Like rival Motorola, HTC is finding that closely aligning its smartphone strategy with Google’s Android mobile operating system makes good business sense.
When releasing HTC’s second-quarter results July 29, company officials said earnings rose 33 percent year over year, and they announced a number of promotions and new positions that have been created within the company to foster future growth.
During the quarter, HTC saw net profits of $269 million, according to the Associated Press. For the six months ending June 30, the Taiwan-based smartphone maker posted revenue of about $3 billion. Gross profits for that period were $911 million.
HTC saw particular strength in its smartphone business. U.S. consumers have shown their approval for HTC smartphones such as the Dream, Hero, Magic, Droid Eris and most recently Droid Incredible. During the quarter, HTC shipped a total of 5.4 million handsets-by far beating both its first-quarter total of 3.5 million handsets and its prediction of 4.6 million for the second quarter.
Rival Motorola has also followed an Android-heavy strategy, with a product line that could be easily confused with HTC’s-it shipped the Motorola Droid before the HTC Droid Eris and the Motorola Droid X after the HTC Droid Incredible. The same day as HTC’s earnings announcement, Motorola reported quarterly shipments of 8.3 million handsets, 2.7 million of which were smartphones. Facing current demand, however, HTC has had a difficult time meeting orders.
“[HTC CEO] Peter Chou has heard from me probably more often than he’d like to,” Sprint CEO Dan Hesse said during the carrier’s fiscal second-quarter conference call with analysts and media. Hesse added that the problem, not specific to HTC, is a worldwide shortage of parts, particularly of chips and displays.
Working to address the issue, HTC execs announced during the company’s earnings presentation that the current production rate at its Taiwan facility is up to 2 million units per month, and during the third quarter the company plans to get production at a plant in China up to 1 million units per month, for a total production of 3 million devices per month during the fourth quarter.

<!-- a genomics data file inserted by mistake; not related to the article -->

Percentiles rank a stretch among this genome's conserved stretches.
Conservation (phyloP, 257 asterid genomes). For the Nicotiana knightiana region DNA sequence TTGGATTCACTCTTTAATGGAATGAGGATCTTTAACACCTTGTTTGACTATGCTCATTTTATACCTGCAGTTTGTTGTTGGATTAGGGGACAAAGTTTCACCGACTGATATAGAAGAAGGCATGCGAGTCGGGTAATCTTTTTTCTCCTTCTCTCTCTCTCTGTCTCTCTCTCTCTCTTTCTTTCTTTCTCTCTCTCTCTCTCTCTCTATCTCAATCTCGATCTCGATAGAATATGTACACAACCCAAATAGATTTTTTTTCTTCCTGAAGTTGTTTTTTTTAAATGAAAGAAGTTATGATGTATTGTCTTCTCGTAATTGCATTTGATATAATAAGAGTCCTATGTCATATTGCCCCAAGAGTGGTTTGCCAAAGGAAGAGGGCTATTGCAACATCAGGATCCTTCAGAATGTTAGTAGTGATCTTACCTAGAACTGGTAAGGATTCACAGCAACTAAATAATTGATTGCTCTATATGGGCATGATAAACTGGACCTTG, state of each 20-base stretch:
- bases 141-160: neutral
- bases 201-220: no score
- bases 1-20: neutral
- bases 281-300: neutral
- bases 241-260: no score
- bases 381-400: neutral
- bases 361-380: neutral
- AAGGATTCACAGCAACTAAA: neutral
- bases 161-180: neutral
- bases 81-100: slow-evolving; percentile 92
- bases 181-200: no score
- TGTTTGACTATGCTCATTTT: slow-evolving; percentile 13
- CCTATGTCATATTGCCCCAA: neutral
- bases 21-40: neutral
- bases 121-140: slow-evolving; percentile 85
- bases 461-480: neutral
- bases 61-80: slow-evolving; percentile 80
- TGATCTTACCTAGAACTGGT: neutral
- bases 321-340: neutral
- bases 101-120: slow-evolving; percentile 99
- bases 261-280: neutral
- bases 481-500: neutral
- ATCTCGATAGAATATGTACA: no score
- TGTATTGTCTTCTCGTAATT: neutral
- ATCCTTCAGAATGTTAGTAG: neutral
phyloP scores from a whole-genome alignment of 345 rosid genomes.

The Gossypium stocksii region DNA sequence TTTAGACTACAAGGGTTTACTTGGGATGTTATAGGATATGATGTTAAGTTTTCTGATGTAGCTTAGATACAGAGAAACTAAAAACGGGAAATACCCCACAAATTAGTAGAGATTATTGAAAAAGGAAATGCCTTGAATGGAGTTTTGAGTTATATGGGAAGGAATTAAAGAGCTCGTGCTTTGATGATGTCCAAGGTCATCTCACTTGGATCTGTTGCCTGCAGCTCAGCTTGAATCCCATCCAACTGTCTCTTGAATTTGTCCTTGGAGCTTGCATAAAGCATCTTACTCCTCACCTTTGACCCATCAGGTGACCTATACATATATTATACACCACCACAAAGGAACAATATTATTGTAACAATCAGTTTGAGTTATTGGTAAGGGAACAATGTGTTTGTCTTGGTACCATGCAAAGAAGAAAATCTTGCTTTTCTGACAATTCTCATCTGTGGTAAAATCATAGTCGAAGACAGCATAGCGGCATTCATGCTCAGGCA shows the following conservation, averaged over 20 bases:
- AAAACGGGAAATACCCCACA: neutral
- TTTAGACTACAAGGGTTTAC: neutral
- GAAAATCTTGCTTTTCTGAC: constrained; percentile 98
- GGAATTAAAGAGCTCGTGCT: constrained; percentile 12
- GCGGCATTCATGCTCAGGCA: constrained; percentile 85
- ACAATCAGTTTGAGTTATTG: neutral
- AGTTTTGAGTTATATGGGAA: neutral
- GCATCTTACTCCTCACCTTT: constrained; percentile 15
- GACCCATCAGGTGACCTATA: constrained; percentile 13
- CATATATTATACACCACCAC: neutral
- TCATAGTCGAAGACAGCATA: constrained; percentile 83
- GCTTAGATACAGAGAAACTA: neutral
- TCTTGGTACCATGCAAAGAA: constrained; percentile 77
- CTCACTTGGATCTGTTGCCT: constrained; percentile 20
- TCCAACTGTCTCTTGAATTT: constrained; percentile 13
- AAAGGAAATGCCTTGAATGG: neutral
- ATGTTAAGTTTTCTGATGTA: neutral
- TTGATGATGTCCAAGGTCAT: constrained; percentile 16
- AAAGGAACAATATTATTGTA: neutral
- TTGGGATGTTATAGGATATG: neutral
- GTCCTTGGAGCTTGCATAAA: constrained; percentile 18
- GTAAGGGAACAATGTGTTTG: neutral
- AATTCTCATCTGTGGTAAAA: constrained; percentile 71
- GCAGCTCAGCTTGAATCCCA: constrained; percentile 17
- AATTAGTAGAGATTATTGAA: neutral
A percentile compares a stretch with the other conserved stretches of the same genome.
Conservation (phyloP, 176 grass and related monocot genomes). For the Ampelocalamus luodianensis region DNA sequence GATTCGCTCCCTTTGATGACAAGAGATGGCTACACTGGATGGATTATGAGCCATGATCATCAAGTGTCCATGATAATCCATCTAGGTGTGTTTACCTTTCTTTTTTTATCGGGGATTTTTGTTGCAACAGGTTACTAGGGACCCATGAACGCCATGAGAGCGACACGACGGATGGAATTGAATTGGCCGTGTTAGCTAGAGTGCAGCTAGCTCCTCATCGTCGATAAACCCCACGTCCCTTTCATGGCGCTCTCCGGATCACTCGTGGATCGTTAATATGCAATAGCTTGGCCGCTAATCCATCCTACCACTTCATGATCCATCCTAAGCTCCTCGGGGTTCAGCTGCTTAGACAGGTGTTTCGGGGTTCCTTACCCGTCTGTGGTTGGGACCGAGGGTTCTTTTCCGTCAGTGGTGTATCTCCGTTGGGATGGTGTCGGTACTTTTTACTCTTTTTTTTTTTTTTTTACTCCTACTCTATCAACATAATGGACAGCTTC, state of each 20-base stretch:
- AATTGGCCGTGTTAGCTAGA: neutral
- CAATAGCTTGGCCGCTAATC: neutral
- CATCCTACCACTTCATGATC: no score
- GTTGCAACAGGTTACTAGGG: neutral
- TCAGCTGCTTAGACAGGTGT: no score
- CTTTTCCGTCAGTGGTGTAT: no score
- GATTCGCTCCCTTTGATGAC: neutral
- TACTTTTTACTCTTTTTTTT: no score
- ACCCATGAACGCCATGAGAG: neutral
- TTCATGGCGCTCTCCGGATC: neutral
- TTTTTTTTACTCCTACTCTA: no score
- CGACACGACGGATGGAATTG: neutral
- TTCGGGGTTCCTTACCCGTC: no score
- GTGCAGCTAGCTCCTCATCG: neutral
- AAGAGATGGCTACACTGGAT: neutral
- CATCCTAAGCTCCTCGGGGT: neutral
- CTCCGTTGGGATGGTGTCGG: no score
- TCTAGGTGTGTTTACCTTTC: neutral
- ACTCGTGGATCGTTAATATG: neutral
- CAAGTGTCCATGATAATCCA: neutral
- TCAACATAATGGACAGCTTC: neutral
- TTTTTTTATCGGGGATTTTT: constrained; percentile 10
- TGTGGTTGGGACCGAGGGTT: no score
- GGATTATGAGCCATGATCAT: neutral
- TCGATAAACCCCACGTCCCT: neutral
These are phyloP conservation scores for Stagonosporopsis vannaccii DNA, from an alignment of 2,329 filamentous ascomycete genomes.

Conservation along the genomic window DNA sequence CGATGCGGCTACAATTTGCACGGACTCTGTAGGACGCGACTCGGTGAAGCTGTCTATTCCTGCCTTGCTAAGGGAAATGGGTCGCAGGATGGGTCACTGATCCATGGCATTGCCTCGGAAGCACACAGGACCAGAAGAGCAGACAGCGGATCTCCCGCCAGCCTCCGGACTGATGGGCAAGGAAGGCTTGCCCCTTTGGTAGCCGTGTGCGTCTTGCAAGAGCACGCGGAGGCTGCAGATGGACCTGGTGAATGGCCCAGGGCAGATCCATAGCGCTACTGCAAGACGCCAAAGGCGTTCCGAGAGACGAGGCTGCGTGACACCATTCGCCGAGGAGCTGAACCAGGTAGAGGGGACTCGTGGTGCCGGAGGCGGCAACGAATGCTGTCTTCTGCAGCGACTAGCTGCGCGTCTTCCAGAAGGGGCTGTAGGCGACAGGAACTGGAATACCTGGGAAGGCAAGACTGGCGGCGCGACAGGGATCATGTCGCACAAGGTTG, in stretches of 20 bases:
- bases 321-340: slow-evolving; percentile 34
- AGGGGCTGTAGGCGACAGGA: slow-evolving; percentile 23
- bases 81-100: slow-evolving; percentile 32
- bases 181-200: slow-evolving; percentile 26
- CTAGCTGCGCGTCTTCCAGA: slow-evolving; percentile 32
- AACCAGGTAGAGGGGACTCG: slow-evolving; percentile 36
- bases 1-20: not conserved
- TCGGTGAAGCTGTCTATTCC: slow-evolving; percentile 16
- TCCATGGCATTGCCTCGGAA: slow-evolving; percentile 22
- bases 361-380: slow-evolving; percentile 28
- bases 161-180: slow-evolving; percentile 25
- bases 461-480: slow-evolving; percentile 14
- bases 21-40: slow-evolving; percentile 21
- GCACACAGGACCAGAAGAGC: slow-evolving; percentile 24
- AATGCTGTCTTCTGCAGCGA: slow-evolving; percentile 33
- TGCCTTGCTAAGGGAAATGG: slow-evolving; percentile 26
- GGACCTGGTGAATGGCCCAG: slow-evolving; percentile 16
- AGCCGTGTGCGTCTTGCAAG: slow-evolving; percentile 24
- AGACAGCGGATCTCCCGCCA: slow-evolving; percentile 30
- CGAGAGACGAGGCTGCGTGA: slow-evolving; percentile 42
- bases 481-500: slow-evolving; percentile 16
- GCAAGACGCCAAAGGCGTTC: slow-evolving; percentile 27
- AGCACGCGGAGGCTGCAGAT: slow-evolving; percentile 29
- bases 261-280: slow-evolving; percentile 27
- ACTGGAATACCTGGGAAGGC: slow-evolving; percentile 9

The ramping-up at HTC may have, in part, been a catalyst for some of its newly created positions.
“As the smartphone industry expands at this lightning pace, it is essential for HTC to grow its management capabilities from within while also adding outside expertise,” Chou said in a separate July 29 statement.
Former Sony Ericsson CTO Ron Louks-part of that “outside expertise”-is now HTC’s chief strategy officer, responsible for driving new initiatives and “technology incubation” and working closely with HTC’s engineering and operation departments.
Kouji Kodera, also formerly of Sony Ericsson, is now HTC’s chief product officer, and David Chen, brought up through the HTC ranks, is now the company’s chief engineering officer, in charge of pushing forward product development and engineering. Jason Mackenzie, formerly vice president of HTC North America alone, is now also responsible for Latin America, and Florian Seiche is now president of HTC Europe, Middle East and Africa.
“Today’s announcement is not just a signal of our current growth and progress,” Chou said, “but of our vision for bringing unique smartphones to people all over the world.”